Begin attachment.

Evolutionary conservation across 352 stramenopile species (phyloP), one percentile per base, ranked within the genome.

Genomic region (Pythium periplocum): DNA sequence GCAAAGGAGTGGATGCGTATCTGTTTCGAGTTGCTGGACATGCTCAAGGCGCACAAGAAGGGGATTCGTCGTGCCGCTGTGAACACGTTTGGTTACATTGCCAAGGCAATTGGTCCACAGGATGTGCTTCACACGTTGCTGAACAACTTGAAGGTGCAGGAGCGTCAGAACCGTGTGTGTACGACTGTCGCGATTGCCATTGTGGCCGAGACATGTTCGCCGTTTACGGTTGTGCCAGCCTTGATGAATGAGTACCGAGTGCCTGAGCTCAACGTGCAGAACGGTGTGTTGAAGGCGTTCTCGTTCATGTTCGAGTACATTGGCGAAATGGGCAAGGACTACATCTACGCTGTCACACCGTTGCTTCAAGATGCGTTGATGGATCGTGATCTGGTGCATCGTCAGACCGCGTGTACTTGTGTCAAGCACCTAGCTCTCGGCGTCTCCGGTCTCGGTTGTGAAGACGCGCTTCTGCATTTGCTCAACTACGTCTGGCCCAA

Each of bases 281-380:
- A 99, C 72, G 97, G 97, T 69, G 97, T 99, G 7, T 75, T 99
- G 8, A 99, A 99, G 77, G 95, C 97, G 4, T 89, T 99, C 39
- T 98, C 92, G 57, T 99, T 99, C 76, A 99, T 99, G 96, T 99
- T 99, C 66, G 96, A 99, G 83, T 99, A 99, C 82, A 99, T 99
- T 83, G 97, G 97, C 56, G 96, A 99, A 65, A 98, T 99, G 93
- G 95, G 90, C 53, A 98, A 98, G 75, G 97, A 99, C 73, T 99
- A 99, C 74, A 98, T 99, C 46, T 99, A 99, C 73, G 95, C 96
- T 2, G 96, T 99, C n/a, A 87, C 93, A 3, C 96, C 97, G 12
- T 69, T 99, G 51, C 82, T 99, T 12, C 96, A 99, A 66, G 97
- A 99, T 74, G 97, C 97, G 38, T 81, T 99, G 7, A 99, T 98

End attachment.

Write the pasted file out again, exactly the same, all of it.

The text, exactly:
Evolutionary conservation across 352 stramenopile species (phyloP), one percentile per base, ranked within the genome.

Genomic region (Pythium periplocum): DNA sequence GCAAAGGAGTGGATGCGTATCTGTTTCGAGTTGCTGGACATGCTCAAGGCGCACAAGAAGGGGATTCGTCGTGCCGCTGTGAACACGTTTGGTTACATTGCCAAGGCAATTGGTCCACAGGATGTGCTTCACACGTTGCTGAACAACTTGAAGGTGCAGGAGCGTCAGAACCGTGTGTGTACGACTGTCGCGATTGCCATTGTGGCCGAGACATGTTCGCCGTTTACGGTTGTGCCAGCCTTGATGAATGAGTACCGAGTGCCTGAGCTCAACGTGCAGAACGGTGTGTTGAAGGCGTTCTCGTTCATGTTCGAGTACATTGGCGAAATGGGCAAGGACTACATCTACGCTGTCACACCGTTGCTTCAAGATGCGTTGATGGATCGTGATCTGGTGCATCGTCAGACCGCGTGTACTTGTGTCAAGCACCTAGCTCTCGGCGTCTCCGGTCTCGGTTGTGAAGACGCGCTTCTGCATTTGCTCAACTACGTCTGGCCCAA

Each of bases 281-380:
- A 99, C 72, G 97, G 97, T 69, G 97, T 99, G 7, T 75, T 99
- G 8, A 99, A 99, G 77, G 95, C 97, G 4, T 89, T 99, C 39
- T 98, C 92, G 57, T 99, T 99, C 76, A 99, T 99, G 96, T 99
- T 99, C 66, G 96, A 99, G 83, T 99, A 99, C 82, A 99, T 99
- T 83, G 97, G 97, C 56, G 96, A 99, A 65, A 98, T 99, G 93
- G 95, G 90, C 53, A 98, A 98, G 75, G 97, A 99, C 73, T 99
- A 99, C 74, A 98, T 99, C 46, T 99, A 99, C 73, G 95, C 96
- T 2, G 96, T 99, C n/a, A 87, C 93, A 3, C 96, C 97, G 12
- T 69, T 99, G 51, C 82, T 99, T 12, C 96, A 99, A 66, G 97
- A 99, T 74, G 97, C 97, G 38, T 81, T 99, G 7, A 99, T 98